“In addition to the extensive, decade-long preparatory activities for the Decennial Census, as the Nation’s largest general purpose statistical agency, the Census Bureau has other major statistical responsibilities in the years that intervene between Decennial Censuses. Those activities include producing the nation’s ongoing economic monitoring measures. The priorities that are required to meet this broad responsibility sometimes conflict with the priorities of the Commerce Department. This bill strikes a balance in keeping the Bureau within the Commerce Department while allowing it to more effectively and efficiently meet its broader requirements as the Fact Finder for the Nation,” said Dr. Vincent P. Barabba, Census Director under Presidents Nixon, Ford, and Carter (1973-1976; 1979–1981).
The bill comes as the country is in the midst of returning their current census forms, drawing attention to the fact that just over two years ago, there were serious last-minute census design changes that threatened a successful, cost-efficient 2010 Census.
All seven living former Directors of the U.S. Census Bureau, including those who served under both Republican and Democratic Administrations, have endorsed the Census Oversight, Efficiency and Management Reform Act. Those former Census Directors include Vincent P. Barabba (1973-1976; 1979–1981), John G. Keane (1984-1989), Barbara Everitt Bryant (1989–1993), Martha Farnsworth Riche (1994-1998), Kenneth Prewitt (1998–2001), Charles Louis Kincannon (2002-2008), and Steven H. Murdock (2008-2009).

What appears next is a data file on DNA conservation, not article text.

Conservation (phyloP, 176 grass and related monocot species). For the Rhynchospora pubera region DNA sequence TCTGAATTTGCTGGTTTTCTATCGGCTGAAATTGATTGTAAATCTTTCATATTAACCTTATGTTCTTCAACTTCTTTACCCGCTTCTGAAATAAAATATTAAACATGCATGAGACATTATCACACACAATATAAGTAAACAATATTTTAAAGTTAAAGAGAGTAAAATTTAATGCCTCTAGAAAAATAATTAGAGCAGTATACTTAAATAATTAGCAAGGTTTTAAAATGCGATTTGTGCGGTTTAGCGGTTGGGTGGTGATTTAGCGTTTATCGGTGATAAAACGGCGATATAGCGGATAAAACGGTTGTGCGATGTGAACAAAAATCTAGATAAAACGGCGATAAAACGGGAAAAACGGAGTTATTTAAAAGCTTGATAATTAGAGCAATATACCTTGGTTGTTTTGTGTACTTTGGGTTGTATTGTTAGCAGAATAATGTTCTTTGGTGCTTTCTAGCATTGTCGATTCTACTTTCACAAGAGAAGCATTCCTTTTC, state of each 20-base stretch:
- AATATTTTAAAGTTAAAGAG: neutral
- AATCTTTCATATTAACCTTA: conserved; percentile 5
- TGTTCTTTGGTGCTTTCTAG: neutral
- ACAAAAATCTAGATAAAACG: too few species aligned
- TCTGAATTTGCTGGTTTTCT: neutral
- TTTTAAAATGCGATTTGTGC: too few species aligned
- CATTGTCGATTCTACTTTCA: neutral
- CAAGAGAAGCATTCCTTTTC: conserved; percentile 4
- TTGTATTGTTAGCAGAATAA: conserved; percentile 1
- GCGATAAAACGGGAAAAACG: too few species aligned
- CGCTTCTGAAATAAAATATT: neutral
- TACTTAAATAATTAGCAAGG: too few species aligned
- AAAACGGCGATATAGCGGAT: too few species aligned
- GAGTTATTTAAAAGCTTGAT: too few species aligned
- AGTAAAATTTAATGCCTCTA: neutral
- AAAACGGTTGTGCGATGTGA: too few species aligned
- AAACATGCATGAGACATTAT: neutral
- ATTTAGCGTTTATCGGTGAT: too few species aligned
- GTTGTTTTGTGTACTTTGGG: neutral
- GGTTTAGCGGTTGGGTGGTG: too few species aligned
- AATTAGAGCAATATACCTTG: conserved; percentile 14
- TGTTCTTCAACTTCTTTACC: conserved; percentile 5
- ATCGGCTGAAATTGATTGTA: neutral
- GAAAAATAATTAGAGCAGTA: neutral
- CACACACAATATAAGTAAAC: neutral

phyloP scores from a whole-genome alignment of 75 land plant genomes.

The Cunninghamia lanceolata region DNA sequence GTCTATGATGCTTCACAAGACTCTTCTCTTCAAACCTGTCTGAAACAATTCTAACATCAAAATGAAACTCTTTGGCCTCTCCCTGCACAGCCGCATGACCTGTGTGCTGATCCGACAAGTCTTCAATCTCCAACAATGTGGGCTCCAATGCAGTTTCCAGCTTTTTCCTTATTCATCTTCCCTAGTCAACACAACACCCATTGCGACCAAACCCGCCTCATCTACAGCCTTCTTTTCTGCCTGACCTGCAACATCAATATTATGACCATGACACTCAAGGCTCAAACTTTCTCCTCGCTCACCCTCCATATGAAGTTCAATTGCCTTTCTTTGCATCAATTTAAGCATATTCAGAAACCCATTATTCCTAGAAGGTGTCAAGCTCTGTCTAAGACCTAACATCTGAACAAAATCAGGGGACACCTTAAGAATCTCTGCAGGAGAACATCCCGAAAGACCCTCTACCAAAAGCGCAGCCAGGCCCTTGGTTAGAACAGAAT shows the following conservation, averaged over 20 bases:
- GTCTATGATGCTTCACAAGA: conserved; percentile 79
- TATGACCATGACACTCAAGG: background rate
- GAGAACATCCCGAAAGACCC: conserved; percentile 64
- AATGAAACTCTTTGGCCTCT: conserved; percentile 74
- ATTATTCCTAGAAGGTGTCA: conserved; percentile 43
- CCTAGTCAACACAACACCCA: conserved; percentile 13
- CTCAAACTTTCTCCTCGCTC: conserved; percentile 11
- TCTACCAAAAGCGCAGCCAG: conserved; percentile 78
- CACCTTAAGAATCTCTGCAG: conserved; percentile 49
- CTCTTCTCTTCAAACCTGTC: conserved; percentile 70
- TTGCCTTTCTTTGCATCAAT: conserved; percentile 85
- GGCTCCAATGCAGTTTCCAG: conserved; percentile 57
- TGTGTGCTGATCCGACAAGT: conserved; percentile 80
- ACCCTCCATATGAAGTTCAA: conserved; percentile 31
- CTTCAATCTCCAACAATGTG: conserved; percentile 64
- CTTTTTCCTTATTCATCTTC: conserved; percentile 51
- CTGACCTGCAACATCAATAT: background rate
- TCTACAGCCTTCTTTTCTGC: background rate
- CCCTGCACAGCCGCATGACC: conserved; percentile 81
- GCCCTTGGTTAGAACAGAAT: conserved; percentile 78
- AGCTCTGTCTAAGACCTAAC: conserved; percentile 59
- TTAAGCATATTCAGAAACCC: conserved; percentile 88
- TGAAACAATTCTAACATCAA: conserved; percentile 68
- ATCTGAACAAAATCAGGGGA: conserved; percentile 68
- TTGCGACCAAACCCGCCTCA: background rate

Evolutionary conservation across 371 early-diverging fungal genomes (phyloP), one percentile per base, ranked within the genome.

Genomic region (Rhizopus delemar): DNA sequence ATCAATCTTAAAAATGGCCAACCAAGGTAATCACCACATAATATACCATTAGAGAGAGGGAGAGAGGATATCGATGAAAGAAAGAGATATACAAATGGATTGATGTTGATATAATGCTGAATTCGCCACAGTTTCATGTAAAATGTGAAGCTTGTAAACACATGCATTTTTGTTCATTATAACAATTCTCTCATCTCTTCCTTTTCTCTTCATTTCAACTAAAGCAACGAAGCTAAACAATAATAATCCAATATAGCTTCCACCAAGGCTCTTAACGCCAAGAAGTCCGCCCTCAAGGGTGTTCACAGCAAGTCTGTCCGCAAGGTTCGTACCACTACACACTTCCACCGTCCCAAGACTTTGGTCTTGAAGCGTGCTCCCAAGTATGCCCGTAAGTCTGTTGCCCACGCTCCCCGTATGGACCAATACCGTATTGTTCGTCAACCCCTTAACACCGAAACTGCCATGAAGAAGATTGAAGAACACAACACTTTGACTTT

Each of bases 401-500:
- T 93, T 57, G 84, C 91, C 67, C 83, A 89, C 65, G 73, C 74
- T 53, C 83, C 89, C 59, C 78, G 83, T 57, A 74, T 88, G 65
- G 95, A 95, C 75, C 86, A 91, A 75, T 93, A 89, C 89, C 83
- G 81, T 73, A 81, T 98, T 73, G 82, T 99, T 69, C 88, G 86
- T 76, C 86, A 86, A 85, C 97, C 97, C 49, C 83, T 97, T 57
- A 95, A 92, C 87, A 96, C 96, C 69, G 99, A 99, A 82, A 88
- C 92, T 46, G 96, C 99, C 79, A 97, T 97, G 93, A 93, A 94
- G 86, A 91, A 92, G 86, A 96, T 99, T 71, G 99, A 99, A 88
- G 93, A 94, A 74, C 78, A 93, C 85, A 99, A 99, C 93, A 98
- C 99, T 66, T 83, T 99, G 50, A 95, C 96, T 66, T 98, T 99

Key Provisions of the Legislation Include:
• Gives the Director the independence to report directly to the Secretary without being required to report through any other official at the Commerce Department.
• Requires that any testimony or legislative recommendations from the Census Bureau to Congress come directly from the Bureau and are not altered by the Commerce Department or the White House.
• Makes the Director of the Census Bureau a Presidential term appointment of five years, with the 10 year decennial cycle split into two, five-year phases - planning and operational, thus creating continuity across administrations.
• Gives the Director full authority over the Bureau’s personnel and grants him or her authority to establish advisory committees.
• Requires that the Census Director provide budget information to Congress, at the time the Director submits a budget request to the Commerce Secretary to be included in the President’s budget request, prior to the Commerce Department’s budget request submission to OMB, increasing transparency and oversight.
• Requires the Director to submit to Congress a comprehensive annual report on the next decennial census, with a description of the Bureau’s performance standards and a risk-assessment of each significant decennial operation.
These reforms will enable the U.S. Census Bureau to be responsible and accountable to Congress and the Executive for its successes and failures.